If your hero's socio-economic status is not the main point of the story, please don't bore us with constant reminders of it. I promise we will remember that he drives a brand new Lexus even without your saying it every time he gets into or out of his car.
     Oh, yes, and that can easily get to be too much choreography. If he starts the page in Manhattan and ends two pages later on Long Island, we don't need a turn-by-turn narrative of his trip. Unless it somehow shows up later in the story and we were supposed to remember it because the bad guy takes a different route. In which case, the writer will have to make this clear some other way, because I will not remember all those turns and probably won't continue reading long enough to get to the bad guy. 
     There are lots of other opportunities to fall on our butts when we self-publish, but you're probably as tired of reading this right now, as I am tired of writing it. Besides, I have a re-write to finish.
     Bill has a website with his seminars listed and he has several good books and videos on the art and science of writing. Check him out at www.williambernhardt.com/

Thursday, March 20, 2014

Editors! Who Needs 'em?
   I do. That's who. Everyone who writes for public consumption does. And we need editors for lots of reasons.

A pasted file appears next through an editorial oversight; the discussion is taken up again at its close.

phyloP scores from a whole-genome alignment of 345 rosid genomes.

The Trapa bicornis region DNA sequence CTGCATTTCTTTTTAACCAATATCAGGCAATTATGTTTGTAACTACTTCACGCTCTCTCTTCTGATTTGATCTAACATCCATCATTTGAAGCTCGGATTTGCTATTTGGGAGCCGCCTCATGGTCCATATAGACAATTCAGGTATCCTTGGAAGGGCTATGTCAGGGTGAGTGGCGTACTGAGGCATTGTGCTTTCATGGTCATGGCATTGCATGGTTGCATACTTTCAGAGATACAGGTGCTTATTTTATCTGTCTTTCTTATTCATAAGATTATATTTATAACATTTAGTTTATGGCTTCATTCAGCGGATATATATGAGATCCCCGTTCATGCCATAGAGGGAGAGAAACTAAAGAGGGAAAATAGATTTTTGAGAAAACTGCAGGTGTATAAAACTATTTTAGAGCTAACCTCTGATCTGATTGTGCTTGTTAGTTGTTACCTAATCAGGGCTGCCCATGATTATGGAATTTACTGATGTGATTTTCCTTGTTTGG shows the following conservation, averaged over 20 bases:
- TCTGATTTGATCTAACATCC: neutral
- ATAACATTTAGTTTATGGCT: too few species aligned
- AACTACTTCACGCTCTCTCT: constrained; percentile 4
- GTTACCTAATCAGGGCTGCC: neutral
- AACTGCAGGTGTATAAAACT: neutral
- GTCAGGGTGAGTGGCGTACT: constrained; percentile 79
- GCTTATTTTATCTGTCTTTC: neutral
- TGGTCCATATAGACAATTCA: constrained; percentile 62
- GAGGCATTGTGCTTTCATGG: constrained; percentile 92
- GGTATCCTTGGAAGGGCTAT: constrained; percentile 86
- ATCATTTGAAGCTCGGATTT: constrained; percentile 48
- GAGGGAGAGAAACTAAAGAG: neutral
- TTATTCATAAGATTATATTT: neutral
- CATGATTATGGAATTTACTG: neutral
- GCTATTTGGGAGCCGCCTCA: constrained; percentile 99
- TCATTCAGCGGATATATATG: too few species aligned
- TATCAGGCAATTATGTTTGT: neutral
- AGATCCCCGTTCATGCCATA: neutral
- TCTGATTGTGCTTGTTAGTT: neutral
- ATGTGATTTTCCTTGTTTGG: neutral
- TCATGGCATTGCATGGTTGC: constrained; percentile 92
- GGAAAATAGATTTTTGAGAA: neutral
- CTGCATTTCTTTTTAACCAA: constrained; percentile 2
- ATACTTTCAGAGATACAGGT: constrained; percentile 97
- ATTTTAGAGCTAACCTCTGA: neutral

This is a picture of a page from Murder on Ceres, my science fiction murder mystery. Please note all the red ink. That's from my editor. The green is mine.
   I use Spell Check, Google, The American Heritage Dictionary, and Microsoft's Synonyms. I read Isaac Asimov and John Lescroat. I watch Neil deGrasse Tyson and Masterpiece Mystery! on PBS. I am prepared to write (and rewrite) this book.
   Still my manuscript comes back from the editor with blood all over it.
   I read and watch lots of other things, all of which increase my vocabulary. A large vocabulary, unfortunately, does not guarantee clear communication. The picture above is an excellent example.
   In this scene my protagonist is verbally assaulted by his aunt as she takes him in to talk to his uncle. I wrote, "Unaware of his wife's broadside, Dmitri stood and extended his hand."
   My editor wrote in red,  "of her what? It sounds like you're talking about her butt."
   Obviously my editor was crazy. Where did she get THAT?
   Did I mention that I have a long history of reading naval war books?
   So, enter a twenty-something man. I read to him the passage as I had written it, assuming his reading background was sufficient to make familiar to him the term "broadside." And he blurted, "What did he do to her butt?"
   Definitely a laugh-out-loud moment.
   I think my choices are to change the word or send a copy of Patrick O'Brian's Master and Commander to all who buy my book with the requirement that they read it first so they will be properly prepared to read my book.